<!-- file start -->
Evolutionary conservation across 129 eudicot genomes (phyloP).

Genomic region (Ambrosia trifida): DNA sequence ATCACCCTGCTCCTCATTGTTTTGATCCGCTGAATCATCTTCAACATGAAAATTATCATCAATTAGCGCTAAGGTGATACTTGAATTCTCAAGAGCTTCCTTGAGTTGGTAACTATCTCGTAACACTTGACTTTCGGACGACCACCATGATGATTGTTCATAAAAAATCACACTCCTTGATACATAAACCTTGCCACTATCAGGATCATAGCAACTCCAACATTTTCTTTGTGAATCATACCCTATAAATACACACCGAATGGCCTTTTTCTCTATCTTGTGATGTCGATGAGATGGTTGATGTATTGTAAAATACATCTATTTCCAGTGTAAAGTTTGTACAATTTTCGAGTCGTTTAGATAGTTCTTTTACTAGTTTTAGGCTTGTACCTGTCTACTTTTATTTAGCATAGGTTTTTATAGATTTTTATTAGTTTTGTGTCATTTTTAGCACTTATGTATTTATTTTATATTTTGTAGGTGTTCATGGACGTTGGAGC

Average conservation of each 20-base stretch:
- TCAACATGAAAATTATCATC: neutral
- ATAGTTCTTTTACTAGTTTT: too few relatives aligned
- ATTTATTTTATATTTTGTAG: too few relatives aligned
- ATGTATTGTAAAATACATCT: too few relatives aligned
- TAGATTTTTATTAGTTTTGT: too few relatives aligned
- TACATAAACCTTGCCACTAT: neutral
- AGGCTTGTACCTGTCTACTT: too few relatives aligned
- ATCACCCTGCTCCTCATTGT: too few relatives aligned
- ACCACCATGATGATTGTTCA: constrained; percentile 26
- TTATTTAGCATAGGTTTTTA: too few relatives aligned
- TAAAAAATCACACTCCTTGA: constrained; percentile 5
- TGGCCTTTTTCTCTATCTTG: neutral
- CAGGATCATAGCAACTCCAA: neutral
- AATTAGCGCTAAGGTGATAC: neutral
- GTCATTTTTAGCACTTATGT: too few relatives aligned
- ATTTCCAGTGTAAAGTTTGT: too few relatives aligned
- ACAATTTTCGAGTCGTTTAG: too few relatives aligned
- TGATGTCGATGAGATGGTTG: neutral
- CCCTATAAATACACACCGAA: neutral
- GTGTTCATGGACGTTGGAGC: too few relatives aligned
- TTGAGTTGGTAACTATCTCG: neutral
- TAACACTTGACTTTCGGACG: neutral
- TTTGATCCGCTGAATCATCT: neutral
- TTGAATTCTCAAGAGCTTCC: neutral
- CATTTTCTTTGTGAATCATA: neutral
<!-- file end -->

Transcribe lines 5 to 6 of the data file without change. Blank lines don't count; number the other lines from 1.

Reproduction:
- ATAGTTCTTTTACTAGTTTT: too few relatives aligned
- ATTTATTTTATATTTTGTAG: too few relatives aligned